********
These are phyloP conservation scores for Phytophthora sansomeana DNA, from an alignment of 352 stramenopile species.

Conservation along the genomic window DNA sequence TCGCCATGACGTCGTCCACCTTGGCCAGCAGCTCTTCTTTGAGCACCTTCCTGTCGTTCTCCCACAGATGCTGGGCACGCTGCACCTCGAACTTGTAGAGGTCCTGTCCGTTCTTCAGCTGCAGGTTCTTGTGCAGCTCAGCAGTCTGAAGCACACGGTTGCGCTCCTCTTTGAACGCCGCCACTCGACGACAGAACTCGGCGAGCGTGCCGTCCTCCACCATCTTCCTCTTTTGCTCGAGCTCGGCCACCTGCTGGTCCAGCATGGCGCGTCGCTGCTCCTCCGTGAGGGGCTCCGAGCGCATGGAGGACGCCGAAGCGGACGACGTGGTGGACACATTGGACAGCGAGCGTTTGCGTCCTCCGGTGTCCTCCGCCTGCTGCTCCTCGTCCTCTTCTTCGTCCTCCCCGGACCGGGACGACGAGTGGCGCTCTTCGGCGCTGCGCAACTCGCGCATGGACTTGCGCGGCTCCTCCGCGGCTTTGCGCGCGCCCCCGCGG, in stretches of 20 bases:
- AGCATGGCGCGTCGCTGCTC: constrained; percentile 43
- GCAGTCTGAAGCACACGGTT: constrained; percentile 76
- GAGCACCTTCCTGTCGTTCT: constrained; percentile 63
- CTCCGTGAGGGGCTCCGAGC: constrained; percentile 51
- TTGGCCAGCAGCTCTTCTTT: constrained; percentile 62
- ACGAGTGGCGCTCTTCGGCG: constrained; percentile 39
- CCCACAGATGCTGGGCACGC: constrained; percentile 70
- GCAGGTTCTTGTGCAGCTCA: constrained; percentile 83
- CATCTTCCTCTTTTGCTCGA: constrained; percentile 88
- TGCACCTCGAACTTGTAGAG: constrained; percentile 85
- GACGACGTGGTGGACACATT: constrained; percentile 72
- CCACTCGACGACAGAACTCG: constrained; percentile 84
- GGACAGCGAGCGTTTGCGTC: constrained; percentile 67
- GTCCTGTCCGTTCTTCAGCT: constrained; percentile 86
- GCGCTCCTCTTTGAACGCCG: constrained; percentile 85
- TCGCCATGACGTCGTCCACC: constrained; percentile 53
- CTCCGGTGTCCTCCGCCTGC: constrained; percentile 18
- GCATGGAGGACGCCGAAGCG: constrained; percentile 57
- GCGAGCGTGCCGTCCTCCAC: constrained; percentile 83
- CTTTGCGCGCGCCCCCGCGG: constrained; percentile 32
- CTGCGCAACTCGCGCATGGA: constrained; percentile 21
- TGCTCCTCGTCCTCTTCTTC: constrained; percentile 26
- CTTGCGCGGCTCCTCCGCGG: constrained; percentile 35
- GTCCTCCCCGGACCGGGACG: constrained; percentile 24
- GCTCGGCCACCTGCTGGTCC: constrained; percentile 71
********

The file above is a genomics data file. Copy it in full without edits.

These are phyloP conservation scores for Phytophthora sansomeana DNA, from an alignment of 352 stramenopile species.

Conservation along the genomic window DNA sequence TCGCCATGACGTCGTCCACCTTGGCCAGCAGCTCTTCTTTGAGCACCTTCCTGTCGTTCTCCCACAGATGCTGGGCACGCTGCACCTCGAACTTGTAGAGGTCCTGTCCGTTCTTCAGCTGCAGGTTCTTGTGCAGCTCAGCAGTCTGAAGCACACGGTTGCGCTCCTCTTTGAACGCCGCCACTCGACGACAGAACTCGGCGAGCGTGCCGTCCTCCACCATCTTCCTCTTTTGCTCGAGCTCGGCCACCTGCTGGTCCAGCATGGCGCGTCGCTGCTCCTCCGTGAGGGGCTCCGAGCGCATGGAGGACGCCGAAGCGGACGACGTGGTGGACACATTGGACAGCGAGCGTTTGCGTCCTCCGGTGTCCTCCGCCTGCTGCTCCTCGTCCTCTTCTTCGTCCTCCCCGGACCGGGACGACGAGTGGCGCTCTTCGGCGCTGCGCAACTCGCGCATGGACTTGCGCGGCTCCTCCGCGGCTTTGCGCGCGCCCCCGCGG, in stretches of 20 bases:
- AGCATGGCGCGTCGCTGCTC: constrained; percentile 43
- GCAGTCTGAAGCACACGGTT: constrained; percentile 76
- GAGCACCTTCCTGTCGTTCT: constrained; percentile 63
- CTCCGTGAGGGGCTCCGAGC: constrained; percentile 51
- TTGGCCAGCAGCTCTTCTTT: constrained; percentile 62
- ACGAGTGGCGCTCTTCGGCG: constrained; percentile 39
- CCCACAGATGCTGGGCACGC: constrained; percentile 70
- GCAGGTTCTTGTGCAGCTCA: constrained; percentile 83
- CATCTTCCTCTTTTGCTCGA: constrained; percentile 88
- TGCACCTCGAACTTGTAGAG: constrained; percentile 85
- GACGACGTGGTGGACACATT: constrained; percentile 72
- CCACTCGACGACAGAACTCG: constrained; percentile 84
- GGACAGCGAGCGTTTGCGTC: constrained; percentile 67
- GTCCTGTCCGTTCTTCAGCT: constrained; percentile 86
- GCGCTCCTCTTTGAACGCCG: constrained; percentile 85
- TCGCCATGACGTCGTCCACC: constrained; percentile 53
- CTCCGGTGTCCTCCGCCTGC: constrained; percentile 18
- GCATGGAGGACGCCGAAGCG: constrained; percentile 57
- GCGAGCGTGCCGTCCTCCAC: constrained; percentile 83
- CTTTGCGCGCGCCCCCGCGG: constrained; percentile 32
- CTGCGCAACTCGCGCATGGA: constrained; percentile 21
- TGCTCCTCGTCCTCTTCTTC: constrained; percentile 26
- CTTGCGCGGCTCCTCCGCGG: constrained; percentile 35
- GTCCTCCCCGGACCGGGACG: constrained; percentile 24
- GCTCGGCCACCTGCTGGTCC: constrained; percentile 71